Avastin is the first treatment that inhibits angiogenesis, which is defined as the growth of a network of blood vessels that supply nutrients and oxygen to cancerous tissues. Avastin targets a naturally occurring protein called VEGF (Vascular Endothelial Growth Factor), a key mediator of angiogenesis, thus choking off the blood supply that is essential for the growth of the tumour and its spread throughout the body (metastasis). Roche and Genentech are pursuing a comprehensive clinical programme investigating the use of Avastin in various tumour types (including colorectal, breast, lung, pancreatic, ovarian cancer, renal cell carcinoma and others) and different settings (advanced, adjuvant and neoadjuvant) The total development program is expected to include over 25,000 patients worldwide.
Headquartered in Basel, Switzerland, Roche is one of the world’s leading research-focused healthcare groups in the fields of pharmaceuticals and diagnostics. As a supplier of innovative products and services for the early detection, prevention, diagnosis and treatment of disease, the Group contributes on a broad range of fronts to improving people’s health and quality of life. Roche is a world leader in diagnostics, the leading supplier of medicines for cancer and transplantation and a market leader in virology. In 2005 sales by the Pharmaceuticals Division totalled 27.3 billion Swiss francs, and the Diagnostics Division posted sales of 8.2 billion Swiss francs. Roche employs roughly 70,000 people in 150 countries and has R&D agreements and strategic alliances with numerous partners, including majority ownership interests in Genentech and Chugai. Additional information about the Roche Group is available on the Internet (www.roche.com).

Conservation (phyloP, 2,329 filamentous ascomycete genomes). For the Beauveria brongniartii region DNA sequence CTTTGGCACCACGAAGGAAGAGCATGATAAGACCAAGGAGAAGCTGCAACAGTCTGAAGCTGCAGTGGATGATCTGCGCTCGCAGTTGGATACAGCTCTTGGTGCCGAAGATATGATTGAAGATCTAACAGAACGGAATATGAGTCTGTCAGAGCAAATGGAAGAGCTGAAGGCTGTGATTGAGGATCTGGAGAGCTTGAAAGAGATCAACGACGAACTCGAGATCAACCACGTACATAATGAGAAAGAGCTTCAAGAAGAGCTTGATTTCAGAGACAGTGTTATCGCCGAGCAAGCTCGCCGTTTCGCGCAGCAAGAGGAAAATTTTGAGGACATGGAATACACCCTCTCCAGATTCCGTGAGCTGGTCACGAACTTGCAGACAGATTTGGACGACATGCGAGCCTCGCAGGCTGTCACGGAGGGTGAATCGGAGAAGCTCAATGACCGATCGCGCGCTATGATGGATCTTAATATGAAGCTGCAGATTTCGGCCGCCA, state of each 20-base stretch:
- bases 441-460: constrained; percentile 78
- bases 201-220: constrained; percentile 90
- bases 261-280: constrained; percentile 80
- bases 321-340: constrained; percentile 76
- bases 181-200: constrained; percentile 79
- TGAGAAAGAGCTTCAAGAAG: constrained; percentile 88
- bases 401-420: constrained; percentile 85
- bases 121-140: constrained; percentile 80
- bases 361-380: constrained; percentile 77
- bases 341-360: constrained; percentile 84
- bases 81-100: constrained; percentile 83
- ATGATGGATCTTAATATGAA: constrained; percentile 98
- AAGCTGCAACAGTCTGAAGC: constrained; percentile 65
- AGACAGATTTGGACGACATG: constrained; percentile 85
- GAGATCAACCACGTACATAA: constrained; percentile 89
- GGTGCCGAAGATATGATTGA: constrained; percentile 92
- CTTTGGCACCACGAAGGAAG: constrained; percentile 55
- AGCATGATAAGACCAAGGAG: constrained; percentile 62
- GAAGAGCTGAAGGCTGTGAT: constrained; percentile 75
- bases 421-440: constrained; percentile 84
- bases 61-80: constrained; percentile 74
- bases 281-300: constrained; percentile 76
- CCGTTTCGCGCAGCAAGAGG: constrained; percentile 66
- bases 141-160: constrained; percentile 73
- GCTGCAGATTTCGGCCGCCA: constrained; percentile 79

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1. Hurwitz, H, Fehrenbacher, L, Novotny, W, et al. Bevacizumab plus Irinotecan, Fluorouracil, and Leucovorin for Metastatic Colorectal Cancer. New England Journal of Medicine 2004; 350(23): 2335–2342
2. Kabbinavar FF, Joseph Schulz J, McCleod M, et al. Addition of Bevacizumab to Bolus 5-FU/Leucovorin in First-Line Metastatic Colorectal Cancer: Results of a Randomized Phase II Trial.) J Clin Oncol 23:10.1200/JCO.2005.05.112, 2005
3. Mitchell EP, Alberts SR, Schwartz BJ, et al. High-dose bevacizumab in combination with FOLFOX4 improves survival in patients with previously treated advanced colorectal cancer: Results from the Eastern Cooperative Oncology Group (ECOG) study E3200. ASCO Gastrointestinal 2005 Cancer Symposium, January 2005 (abstract 169a)
4. Koyame Y, Kotake K. Overview of colorectal cancer in Japan: report from the Registry of the Japanese Society for Cancer of the Colon and Rectum.; Dis Colon Rectum 1997, Oct, 40 (10 Suppl): S2-9.
5. A.Oshima, T.Kuroishi, K.Tajima, Cancer White Paper -Incidence/Death/Progonosis - 2004